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To use a filter or not to use a filter on a lens?


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Yes. Few months ago I had to clean sensor (on A3000) with the swab, as photos had few small dots at the top. I had to make test with white paper, so next step was sensor cleaning. Those dots were visible only at narrow apertures. Lost at F3.5, for example.

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  • 4 weeks later...

I don't use UV filters. Yeah, they can offer some protection but chances are if it's enough to break the filter, it's gonna do some damage to the lens (I've had a lens tip over with a filter ad the lens was damaged anyway. UV filters introduce another element in the signal (light) path that can degrade the image. I had a once (twice) in a lifetime opportunity to travel 14 hours to shoot the northern lights a few years ago. Thank God I shot with two cameras. One was ruined due to the filter and introducing Newtonian Rings.

That said, I do used filters on a regular basis when required, such as ND, polarizers, solar filters (I do solar photography), infrared filters, red filters for black & white work. 

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8 hours ago, craig50 said:

Yeah, they can offer some protection but chances are if it's enough to break the filter, it's gonna do some damage to the lens (I've had a lens tip over with a filter ad the lens was damaged anyway.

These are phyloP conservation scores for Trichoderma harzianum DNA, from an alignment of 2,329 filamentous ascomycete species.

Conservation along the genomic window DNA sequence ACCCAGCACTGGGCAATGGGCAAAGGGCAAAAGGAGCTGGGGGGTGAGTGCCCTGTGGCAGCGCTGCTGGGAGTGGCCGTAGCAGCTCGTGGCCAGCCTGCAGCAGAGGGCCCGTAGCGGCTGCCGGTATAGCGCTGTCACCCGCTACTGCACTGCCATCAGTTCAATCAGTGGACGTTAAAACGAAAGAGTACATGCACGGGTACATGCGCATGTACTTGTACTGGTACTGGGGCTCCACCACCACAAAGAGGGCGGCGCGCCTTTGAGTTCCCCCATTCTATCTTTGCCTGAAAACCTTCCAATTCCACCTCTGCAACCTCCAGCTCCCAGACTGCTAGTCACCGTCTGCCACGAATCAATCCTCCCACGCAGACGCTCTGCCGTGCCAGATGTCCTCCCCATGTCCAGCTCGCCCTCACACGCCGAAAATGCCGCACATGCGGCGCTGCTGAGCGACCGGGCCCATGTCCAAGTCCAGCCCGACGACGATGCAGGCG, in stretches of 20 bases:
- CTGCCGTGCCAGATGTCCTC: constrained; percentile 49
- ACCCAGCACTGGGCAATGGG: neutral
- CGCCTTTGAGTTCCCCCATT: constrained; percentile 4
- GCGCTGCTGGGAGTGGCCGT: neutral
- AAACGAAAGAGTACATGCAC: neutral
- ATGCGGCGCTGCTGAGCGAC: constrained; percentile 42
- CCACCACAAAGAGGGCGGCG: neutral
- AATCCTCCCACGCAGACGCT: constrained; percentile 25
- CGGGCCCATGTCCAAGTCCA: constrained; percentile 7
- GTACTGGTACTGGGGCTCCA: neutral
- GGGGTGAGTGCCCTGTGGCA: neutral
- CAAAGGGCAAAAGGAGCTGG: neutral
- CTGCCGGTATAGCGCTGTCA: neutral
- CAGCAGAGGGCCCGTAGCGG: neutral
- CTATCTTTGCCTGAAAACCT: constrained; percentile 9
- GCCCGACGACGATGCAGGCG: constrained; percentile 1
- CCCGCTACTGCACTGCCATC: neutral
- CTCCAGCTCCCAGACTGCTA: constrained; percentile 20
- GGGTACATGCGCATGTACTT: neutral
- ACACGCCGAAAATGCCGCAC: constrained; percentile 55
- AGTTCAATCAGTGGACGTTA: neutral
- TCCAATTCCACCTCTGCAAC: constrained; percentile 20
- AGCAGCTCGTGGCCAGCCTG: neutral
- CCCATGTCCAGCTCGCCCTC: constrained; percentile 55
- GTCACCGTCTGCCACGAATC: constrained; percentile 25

The filter won't protect your lens from breaking in case of a full frontal collision, but the metal ring of the filter (and also the lens hood when used) will absorb a lot of impact energy when the lens is hit along the outer rim (which is usually the case). The filter is also there to prevent abrasion of the front element during cleaning and to prevent salt spray etc from eating into your lens coatings.

8 hours ago, craig50 said:

UV filters introduce another element in the signal (light) path that can degrade the image. I had a once (twice) in a lifetime opportunity to travel 14 hours to shoot the northern lights a few years ago. Thank God I shot with two cameras. One was ruined due to the filter and introducing Newtonian Rings.

If you buy good quality multicoated filters, the effect on image quality usually is imperceptible (less than 0.2% light loss, no additional ghosting/flare/coma). A weathered front element / coating on your lens will also degrade image quality. A filter is easily replaced once it starts to show wear, unlike a front lens element.

Due to the extremely monochromatic light emitted by aurora borealis, this is indeed a very specific case where the use of filters might do more harm than good. Especially when cheap filters without proper antireflective coatings are used.

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On 11/26/2020 at 8:31 AM, Steve Waldman said:

Do you always put a filter on your lenses to protect them or do you never put a filter on your lenses because it makes the photo less sharp?

I've never liked filters.  I've had nothing but problems with lens flares, etc.  I find a lens hood is just as good at protecting the front element and doesn't mess with image quality.

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